> > deciphered the actual alphabet of the egyptians. (Well, it's actually an
> > alphabet, a syllabary, and ideographic picture writing all at once)
> >
> > Anyway, I wonder what a hard puzzle in IF (not *that* hard) but
> > something involving decoding a message and figuring out hard stuff in a
> > scientific way, as one of the puzzles in an IF game?
>
> Try Infocom's superb (if early and slightly primitive) game
> "Infidel", in which you have to decipher heiroglyphics. Don't be
> deterred by the pointless and misleading title, or by the rather
> drab prologue to the game -- once you get into the Pyramid it
> becomes clear that you're playing a masterpiece.

The MUD, Island, had a fun quest where you had to decode a simple
cipher. You wandered round, listening to characters from Alice in
Wonderland talking utter gibberish, and, using frequency analysis and
inspired guesswork, could work out which letters were being substituted.

Not only did this allow one to read other clues elsewhere in the game,
but writing out the code in alphabetical order revealed ANOTHER message:

A was written as P, B as I, etc, so:

ABCDEFGHIJKLMNOPQRSTUVWXYZ
PITFOURKNAVESBCDGHJLMQWXYZ

"pit four knaves" ('pitting' was a common activity in the game - it
involved
discarding objects for points), was what you had to do to complete the
quest.

How long it took to come up with a meaningful phrase with no repeated
letters
is not known ;)

Mk

Allen Garvin

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Dec 3, 1997, 3:00:00 AM12/3/97
to

In article <65tapa$f...@dfw-ixnews6.ix.netcom.com>,

Emperor <thav...@usa.net> wrote:
>
>I don't know. If I was trying to comunicate numbers to someone, I'd use my
>fingers. Hell, if I had dice on me, but no fingers, I'd probably just turn
>the dice until they showed the number I wanted to comunicate. Your idea
>seems rather illogical to me. But, maybe you have a diffrent intrepretation
>of what you said.
>
> =-<Emperor
>
>PS: If it were a long dead language, wouldn't any native speaker be already
>dead? :-)

What if you followed your pet cat back through a Time Portal to pre-Roman
Alexandria? And what if they had really good beer there... wait, I think
I'm confused...

--
Allen Garvin kisses are a better fate
--------------------------------------------- than wisdom
eare...@faeryland.tamu-commerce.edu
http://faeryland.tamu-commerce.edu/~earendil e e cummings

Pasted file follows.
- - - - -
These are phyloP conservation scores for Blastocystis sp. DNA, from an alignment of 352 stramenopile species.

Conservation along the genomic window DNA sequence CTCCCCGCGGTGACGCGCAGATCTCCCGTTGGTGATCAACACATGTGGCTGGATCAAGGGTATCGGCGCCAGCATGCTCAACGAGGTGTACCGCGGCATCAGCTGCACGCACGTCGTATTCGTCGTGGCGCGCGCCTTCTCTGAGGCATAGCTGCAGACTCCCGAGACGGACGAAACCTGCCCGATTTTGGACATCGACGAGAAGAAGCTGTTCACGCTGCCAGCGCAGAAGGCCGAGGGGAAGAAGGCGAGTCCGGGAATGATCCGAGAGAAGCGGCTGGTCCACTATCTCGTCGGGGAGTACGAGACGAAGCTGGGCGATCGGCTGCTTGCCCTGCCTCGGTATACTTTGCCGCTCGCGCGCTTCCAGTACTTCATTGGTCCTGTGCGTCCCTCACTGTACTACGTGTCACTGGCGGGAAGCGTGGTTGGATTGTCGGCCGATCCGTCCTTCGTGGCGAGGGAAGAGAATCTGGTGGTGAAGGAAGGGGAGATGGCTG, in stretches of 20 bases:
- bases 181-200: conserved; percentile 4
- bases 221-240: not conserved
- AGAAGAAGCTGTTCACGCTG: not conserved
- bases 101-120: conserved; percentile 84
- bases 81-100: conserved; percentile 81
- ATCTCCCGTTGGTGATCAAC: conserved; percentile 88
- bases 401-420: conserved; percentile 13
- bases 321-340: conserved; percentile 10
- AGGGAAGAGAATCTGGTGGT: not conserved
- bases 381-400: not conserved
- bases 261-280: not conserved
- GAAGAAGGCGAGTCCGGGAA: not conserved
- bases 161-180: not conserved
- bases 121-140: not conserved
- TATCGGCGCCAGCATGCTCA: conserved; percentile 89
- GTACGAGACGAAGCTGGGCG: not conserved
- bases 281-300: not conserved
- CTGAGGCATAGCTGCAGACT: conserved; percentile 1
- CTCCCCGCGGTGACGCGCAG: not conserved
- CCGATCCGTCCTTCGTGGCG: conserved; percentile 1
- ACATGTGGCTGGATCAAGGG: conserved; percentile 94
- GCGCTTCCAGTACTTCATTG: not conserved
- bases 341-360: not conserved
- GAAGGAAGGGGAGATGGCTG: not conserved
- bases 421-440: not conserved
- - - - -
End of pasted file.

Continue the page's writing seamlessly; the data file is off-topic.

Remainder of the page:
Russell "Coconut Daemon" Bailey

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Dec 4, 1997, 3:00:00 AM12/4/97
to

> The MUD, Island, had a fun quest where you had to decode a simple
> cipher. You wandered round, listening to characters from Alice in
> Wonderland talking utter gibberish, and, using frequency analysis and
> inspired guesswork, could work out which letters were being substituted.
>
> Not only did this allow one to read other clues elsewhere in the game,
> but writing out the code in alphabetical order revealed ANOTHER message:
>
> A was written as P, B as I, etc, so:
>
> ABCDEFGHIJKLMNOPQRSTUVWXYZ
> PITFOURKNAVESBCDGHJLMQWXYZ
>
> "pit four knaves" ('pitting' was a common activity in the game - it
> involved
> discarding objects for points), was what you had to do to complete the
> quest.
>
> How long it took to come up with a meaningful phrase with no repeated
> letters
> is not known ;)
>
> Mk
There's a neat idea. Be interesting for a WW2 game... breaking
(simplified) Nazi or Japanese codes would be pretty interesting. Some
kind of a secret agent thing... *Trails off incoherently*

Russell
Who fears the Bullshit Detector even more than Ayn Rand does.

John Källén

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Dec 4, 1997, 3:00:00 AM12/4/97
to

Matthew T. Russotto wrote in message <65soiv$a...@wanda.vf.pond.com>...

>
>I'd like to see a game where you had to figure out the numbers of a
>long-dead language by playing a dice game with a native speaker of
>that language.
>


SPOILERS for "Riven"


One of my favourite puzzles in "Riven" was similar to this: play a child's
toy to learn the numbers.


Den of Iniquity

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Dec 5, 1997, 3:00:00 AM12/5/97
to

On Thu, 4 Dec 1997, John Källén wrote:

>Matthew T. Russotto wrote in message <65soiv$a...@wanda.vf.pond.com>...
>>
>>I'd like to see a game where you had to figure out the numbers of a
>>long-dead language by playing a dice game with a native speaker of
>>that language.
>>

>SPOILERS for "Riven" [deleted]

And, putting aside irony for a moment, the classic Amiga 3D game 'Damocles
(Mercenary II)' had a similar 'puzzle' - more of an Easter egg than a
necessary part of the game. Pseudo-egyptian hieroglyphics in one world
with similar hieroglyphics indicating the numerous storeys of a building,